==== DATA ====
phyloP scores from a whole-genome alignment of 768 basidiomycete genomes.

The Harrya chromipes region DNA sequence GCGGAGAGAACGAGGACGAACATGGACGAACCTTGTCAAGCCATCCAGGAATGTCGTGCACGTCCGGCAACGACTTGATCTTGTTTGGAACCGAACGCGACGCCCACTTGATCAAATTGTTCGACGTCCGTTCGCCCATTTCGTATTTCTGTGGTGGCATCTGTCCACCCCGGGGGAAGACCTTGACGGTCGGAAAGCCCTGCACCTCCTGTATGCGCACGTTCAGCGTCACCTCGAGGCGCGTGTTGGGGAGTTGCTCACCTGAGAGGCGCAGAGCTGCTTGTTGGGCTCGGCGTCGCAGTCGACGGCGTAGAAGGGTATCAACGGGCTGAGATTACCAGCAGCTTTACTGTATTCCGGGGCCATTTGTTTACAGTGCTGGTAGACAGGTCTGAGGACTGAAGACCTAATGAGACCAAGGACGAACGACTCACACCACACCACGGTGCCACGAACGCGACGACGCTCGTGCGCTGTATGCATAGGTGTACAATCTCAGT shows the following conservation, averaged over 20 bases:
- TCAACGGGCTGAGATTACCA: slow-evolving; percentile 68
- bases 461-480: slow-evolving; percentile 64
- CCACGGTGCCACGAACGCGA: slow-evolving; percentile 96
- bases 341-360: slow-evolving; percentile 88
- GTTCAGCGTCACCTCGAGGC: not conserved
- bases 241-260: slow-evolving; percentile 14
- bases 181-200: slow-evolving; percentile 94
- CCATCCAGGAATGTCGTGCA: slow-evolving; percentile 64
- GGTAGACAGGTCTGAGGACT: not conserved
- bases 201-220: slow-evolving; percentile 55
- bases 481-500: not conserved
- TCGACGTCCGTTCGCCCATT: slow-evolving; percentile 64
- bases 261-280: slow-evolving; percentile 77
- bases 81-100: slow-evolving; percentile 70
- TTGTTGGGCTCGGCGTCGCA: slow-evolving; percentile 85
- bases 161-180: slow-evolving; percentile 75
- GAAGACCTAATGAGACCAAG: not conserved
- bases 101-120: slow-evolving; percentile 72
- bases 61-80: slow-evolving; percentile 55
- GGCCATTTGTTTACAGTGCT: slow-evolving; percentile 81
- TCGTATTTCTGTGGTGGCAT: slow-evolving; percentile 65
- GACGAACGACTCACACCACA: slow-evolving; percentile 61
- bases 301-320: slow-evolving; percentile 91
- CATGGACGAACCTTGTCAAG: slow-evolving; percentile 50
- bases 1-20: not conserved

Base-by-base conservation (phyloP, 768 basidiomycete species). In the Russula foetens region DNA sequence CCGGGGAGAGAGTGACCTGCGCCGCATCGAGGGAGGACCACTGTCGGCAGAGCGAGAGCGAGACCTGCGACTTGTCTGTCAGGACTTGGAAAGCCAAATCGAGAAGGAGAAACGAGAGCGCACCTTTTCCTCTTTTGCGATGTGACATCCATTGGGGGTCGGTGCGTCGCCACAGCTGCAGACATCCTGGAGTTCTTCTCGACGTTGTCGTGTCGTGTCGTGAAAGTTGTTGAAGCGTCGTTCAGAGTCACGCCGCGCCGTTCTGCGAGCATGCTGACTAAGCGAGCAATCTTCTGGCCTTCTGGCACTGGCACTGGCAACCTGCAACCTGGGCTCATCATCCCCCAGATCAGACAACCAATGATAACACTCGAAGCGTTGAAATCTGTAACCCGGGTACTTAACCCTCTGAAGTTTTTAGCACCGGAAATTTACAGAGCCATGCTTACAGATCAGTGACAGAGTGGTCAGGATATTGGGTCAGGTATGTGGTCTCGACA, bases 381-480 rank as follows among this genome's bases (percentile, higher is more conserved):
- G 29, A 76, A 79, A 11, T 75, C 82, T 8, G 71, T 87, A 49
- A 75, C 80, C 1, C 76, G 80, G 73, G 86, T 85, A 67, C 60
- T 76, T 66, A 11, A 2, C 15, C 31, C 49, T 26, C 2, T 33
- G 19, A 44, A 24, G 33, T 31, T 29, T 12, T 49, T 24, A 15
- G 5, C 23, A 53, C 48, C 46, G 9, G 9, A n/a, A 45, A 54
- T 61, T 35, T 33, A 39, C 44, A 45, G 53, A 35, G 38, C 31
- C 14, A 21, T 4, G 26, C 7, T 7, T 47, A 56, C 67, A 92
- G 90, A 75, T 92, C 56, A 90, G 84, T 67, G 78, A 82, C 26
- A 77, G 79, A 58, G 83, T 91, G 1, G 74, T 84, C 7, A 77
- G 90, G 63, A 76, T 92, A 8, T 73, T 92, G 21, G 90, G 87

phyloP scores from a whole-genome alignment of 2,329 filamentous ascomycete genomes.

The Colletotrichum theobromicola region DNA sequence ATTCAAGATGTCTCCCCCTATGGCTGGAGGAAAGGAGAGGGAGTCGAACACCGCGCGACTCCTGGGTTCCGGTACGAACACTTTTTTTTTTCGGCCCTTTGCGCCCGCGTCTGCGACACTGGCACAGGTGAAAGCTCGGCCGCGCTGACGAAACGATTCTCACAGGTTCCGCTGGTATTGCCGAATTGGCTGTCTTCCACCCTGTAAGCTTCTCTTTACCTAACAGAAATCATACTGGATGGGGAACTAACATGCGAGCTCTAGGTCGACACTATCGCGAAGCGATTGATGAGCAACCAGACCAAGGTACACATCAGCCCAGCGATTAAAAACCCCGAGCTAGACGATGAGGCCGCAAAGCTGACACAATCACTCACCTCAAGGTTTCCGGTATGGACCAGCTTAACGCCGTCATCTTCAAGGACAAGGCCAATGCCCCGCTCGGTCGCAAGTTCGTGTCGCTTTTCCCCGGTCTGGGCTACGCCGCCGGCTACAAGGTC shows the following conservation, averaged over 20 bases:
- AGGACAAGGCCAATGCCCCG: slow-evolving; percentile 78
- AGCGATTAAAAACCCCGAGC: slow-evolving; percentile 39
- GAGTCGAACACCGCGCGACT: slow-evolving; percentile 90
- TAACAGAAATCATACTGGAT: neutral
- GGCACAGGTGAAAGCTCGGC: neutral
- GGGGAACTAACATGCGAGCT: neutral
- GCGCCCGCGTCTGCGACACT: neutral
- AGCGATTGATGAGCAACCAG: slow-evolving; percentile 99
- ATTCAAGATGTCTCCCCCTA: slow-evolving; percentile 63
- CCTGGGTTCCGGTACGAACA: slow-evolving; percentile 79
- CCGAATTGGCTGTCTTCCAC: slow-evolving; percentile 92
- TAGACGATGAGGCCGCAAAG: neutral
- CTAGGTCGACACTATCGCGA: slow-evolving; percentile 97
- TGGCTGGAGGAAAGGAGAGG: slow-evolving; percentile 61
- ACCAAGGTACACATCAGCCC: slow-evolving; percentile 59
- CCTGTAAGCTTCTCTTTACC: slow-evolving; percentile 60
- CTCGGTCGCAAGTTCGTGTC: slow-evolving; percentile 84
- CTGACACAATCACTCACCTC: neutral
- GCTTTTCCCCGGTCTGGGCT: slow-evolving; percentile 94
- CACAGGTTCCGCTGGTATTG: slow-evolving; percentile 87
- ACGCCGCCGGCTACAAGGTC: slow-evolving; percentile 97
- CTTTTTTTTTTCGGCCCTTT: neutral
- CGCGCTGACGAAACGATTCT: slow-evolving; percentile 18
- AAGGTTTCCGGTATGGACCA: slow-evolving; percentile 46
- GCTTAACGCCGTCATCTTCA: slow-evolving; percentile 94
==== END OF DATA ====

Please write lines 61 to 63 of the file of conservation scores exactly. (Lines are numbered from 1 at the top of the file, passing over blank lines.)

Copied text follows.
- ACGCCGCCGGCTACAAGGTC: slow-evolving; percentile 97
- CTTTTTTTTTTCGGCCCTTT: neutral
- CGCGCTGACGAAACGATTCT: slow-evolving; percentile 18